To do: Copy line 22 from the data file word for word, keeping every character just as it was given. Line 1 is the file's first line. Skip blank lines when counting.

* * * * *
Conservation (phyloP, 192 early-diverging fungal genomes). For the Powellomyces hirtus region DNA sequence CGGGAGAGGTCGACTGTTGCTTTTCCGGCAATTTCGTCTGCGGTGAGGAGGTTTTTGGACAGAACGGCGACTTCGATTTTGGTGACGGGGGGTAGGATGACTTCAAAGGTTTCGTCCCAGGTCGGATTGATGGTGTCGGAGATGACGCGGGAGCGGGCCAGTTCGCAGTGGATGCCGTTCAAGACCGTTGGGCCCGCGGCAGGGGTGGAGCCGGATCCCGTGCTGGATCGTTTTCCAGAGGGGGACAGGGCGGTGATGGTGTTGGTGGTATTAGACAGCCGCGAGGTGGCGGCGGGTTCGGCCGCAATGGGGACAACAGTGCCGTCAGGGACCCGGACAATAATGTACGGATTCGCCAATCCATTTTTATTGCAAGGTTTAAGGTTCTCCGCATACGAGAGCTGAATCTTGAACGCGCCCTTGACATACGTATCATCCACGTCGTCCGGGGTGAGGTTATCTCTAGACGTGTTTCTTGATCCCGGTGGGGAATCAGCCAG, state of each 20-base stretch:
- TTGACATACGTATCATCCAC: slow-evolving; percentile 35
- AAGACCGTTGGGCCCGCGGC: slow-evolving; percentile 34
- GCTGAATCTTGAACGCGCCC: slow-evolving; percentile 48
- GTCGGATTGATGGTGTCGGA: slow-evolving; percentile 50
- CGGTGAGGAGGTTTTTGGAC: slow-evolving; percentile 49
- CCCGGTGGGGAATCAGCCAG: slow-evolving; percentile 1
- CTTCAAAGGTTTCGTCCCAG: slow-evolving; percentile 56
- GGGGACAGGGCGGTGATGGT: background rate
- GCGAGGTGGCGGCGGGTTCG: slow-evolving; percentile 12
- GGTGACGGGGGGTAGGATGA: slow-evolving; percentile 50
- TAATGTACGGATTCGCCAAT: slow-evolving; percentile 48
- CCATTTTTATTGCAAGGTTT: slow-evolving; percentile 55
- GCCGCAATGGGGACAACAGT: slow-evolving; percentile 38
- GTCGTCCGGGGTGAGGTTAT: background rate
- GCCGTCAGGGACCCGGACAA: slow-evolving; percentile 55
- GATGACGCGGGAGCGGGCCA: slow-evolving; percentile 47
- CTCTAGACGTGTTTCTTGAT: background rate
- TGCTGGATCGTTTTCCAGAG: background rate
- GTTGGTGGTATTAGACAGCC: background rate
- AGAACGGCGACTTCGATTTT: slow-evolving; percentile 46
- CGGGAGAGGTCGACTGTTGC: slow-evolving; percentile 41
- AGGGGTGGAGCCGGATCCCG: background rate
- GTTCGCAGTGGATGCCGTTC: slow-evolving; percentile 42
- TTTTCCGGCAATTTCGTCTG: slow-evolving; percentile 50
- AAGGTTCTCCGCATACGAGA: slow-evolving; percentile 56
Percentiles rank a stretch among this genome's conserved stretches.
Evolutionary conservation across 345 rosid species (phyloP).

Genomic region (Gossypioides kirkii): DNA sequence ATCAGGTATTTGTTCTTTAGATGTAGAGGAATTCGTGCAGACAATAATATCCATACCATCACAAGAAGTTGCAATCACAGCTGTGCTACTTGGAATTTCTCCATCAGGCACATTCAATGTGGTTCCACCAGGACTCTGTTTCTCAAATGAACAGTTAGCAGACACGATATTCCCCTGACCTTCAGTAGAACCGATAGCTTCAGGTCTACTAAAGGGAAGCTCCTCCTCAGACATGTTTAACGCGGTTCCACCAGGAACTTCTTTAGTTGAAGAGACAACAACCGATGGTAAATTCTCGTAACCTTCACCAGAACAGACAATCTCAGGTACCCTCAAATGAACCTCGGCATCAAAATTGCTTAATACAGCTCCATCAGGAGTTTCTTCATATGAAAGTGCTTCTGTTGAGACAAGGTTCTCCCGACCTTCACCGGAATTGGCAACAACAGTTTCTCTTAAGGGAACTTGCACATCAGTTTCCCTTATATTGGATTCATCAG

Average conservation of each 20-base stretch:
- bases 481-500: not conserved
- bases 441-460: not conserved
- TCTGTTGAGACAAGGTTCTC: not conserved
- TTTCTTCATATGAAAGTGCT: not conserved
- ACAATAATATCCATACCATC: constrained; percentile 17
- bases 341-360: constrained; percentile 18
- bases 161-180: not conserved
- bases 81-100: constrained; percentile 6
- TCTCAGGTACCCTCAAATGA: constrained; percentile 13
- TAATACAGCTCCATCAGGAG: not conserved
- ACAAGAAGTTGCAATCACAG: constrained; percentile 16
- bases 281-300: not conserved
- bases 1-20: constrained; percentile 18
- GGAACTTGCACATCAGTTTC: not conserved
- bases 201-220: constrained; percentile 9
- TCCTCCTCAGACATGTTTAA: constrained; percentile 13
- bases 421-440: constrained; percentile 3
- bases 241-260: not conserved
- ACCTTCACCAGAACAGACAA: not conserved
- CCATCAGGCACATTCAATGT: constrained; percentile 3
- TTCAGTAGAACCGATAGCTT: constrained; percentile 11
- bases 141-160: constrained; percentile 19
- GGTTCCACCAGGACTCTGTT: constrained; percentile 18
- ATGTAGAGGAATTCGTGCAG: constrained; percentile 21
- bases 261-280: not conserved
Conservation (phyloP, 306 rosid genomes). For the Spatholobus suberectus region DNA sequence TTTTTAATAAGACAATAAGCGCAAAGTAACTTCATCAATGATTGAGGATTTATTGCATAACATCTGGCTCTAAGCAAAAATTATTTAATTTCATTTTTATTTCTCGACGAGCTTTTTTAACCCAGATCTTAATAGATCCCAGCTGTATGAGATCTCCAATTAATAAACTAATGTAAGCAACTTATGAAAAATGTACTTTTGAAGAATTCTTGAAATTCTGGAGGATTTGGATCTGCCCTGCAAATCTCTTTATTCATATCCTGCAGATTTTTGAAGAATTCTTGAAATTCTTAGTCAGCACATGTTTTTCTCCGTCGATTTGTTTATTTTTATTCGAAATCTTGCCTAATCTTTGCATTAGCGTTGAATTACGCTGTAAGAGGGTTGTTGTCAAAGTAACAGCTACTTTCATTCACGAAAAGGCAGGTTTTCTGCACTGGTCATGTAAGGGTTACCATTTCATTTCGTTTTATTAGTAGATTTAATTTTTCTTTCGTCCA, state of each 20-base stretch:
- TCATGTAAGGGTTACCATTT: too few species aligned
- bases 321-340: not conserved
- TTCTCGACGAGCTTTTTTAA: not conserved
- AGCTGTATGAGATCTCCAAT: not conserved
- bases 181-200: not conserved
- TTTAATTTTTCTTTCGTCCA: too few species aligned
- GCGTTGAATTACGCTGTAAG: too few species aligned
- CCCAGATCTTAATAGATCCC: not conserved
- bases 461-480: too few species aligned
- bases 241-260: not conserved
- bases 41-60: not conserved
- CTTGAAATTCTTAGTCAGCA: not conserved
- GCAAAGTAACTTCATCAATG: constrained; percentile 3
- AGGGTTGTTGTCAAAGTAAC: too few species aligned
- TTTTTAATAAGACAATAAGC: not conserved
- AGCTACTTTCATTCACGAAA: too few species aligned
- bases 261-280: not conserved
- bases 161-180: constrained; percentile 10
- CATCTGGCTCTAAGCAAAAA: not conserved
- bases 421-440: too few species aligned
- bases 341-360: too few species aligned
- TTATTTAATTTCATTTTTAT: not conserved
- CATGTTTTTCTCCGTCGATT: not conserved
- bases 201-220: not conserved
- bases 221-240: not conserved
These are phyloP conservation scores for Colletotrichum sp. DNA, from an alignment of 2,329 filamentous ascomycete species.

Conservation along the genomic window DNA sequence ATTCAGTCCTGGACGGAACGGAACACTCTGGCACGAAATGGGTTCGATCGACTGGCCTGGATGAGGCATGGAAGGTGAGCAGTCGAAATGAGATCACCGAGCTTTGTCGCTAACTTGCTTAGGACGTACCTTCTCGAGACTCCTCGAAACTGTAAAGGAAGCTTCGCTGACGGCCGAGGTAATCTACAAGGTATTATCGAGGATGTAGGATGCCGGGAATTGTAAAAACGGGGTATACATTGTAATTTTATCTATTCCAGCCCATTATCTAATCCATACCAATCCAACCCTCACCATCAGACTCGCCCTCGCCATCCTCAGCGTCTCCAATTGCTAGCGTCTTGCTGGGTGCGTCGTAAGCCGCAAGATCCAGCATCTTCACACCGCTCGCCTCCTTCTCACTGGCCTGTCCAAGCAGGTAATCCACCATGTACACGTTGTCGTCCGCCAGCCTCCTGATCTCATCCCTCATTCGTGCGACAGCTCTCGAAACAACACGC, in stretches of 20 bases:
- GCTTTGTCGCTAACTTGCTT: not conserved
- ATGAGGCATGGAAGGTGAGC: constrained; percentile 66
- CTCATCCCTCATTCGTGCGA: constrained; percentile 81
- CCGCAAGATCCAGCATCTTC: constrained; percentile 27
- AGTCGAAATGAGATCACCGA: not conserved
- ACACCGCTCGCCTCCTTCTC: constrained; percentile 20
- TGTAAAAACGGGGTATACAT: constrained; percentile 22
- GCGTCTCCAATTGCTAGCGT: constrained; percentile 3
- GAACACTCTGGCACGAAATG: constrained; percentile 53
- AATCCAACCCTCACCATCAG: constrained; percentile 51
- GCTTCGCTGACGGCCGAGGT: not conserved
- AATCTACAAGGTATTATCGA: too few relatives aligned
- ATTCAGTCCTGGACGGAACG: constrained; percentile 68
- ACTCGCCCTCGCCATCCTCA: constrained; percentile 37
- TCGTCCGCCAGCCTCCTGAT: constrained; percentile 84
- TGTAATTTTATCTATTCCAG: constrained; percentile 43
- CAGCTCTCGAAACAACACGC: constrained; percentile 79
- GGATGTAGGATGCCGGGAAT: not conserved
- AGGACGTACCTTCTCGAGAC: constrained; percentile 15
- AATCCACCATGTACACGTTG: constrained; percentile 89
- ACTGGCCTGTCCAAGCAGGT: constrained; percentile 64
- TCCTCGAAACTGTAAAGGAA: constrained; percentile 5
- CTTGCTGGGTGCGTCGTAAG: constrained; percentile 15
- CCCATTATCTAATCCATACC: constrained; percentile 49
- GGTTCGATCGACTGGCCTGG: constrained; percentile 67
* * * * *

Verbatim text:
- CGGGAGAGGTCGACTGTTGC: slow-evolving; percentile 41